September 16, 2014 | Nonfiction

The Fisherman

Hunter Sharpless

At first sight the line, nearly invisible but sometimes catching a ray of sun through the clinging water droplets, ran parallel to the brown water’s surface, from the tip of the pole held by the fisherman standing in the shallows out to unknown depths.

September 2, 2014 | Nonfiction

Your Call is Important to Us: Ballad of a Telemarketer

Shannon McLeod

“My son was murdered last year. His bride murdered him.”

August 26, 2014 | Nonfiction

Ron Allen’s Entertainer Zero Machine at Hasting’s Ballroom, Detroit, 2004

Sean Kilpatrick

Where the fuck are the collected plays of Ron Allen? The police have won, that’s where.

August 5, 2014 | Nonfiction


Steve Anwyll


This was a sign as far as I was concerned. The high water mark. The North American standard for being a shitbag.

A plague of the poor and dirty.

So when we started to see

July 31, 2014 | Nonfiction

LDR/MTM: A Review of Friendship

Amanda Goldblatt

LOL. When I send you emails re: feminism I feel like I'm trolling you. It isn’t that you don’t care about equal rights and access. It’s just that it’s not “your bag” to talk about it a whole lot.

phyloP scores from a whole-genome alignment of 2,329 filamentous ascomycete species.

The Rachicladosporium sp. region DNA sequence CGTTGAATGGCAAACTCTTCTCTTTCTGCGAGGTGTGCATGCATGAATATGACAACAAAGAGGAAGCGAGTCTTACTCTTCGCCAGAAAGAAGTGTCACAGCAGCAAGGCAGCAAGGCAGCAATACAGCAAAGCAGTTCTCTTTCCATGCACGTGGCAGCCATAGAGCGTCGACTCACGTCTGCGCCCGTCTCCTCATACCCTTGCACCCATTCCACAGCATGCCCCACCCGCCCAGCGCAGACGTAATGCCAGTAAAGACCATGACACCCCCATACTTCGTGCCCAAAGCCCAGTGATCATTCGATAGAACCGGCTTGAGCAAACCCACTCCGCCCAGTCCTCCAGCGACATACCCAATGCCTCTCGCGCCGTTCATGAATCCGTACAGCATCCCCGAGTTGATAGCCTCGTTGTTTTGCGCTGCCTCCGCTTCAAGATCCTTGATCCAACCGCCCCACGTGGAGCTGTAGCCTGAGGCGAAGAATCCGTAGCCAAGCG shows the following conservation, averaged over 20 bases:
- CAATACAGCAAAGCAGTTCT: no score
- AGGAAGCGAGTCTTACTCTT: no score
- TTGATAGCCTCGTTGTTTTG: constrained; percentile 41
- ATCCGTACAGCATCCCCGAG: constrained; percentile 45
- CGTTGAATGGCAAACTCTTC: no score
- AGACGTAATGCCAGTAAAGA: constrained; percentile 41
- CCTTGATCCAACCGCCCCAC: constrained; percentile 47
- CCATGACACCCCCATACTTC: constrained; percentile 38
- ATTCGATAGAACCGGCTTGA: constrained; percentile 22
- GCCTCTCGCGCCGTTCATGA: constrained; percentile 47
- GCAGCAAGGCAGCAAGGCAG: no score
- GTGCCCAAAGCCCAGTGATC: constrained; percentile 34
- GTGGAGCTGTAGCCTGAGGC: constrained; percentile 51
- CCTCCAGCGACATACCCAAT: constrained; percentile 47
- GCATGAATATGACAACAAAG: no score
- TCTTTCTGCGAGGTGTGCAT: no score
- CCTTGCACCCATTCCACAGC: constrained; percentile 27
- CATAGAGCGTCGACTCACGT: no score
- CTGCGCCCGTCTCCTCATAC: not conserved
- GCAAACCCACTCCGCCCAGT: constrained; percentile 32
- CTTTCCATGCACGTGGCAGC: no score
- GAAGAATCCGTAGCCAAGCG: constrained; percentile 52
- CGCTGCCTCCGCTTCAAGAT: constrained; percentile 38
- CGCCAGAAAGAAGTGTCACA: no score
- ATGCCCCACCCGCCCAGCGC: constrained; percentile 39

July 30, 2014 | Nonfiction

Opportunity is Missed by Most People

Joe Sacksteder

Opportunity is missed by most people because it is dressed in overalls and looks like squeegeeing sewage out the back door of the break room for three hours. Or push-brooming a greenhouse until your black snot could be used as an adhesive. Cupping each writhing Bag-a-Bug to see if they’ve eaten their fill of Japanese beetles. 

July 30, 2014 | Nonfiction

Thought-Diving: An Essay

Spencer Hyde

 I breathed in deeply, not knowing at the time I was breathing in the lives of all those at the café, those I sat with just moments before, molecules sliding from the rubble of the explosion into my lungs, bones nestling behind bones.

July 15, 2014 | Nonfiction

We Walk a Line

Amy Butcher

My roommate lives her life differently. This is what she claims.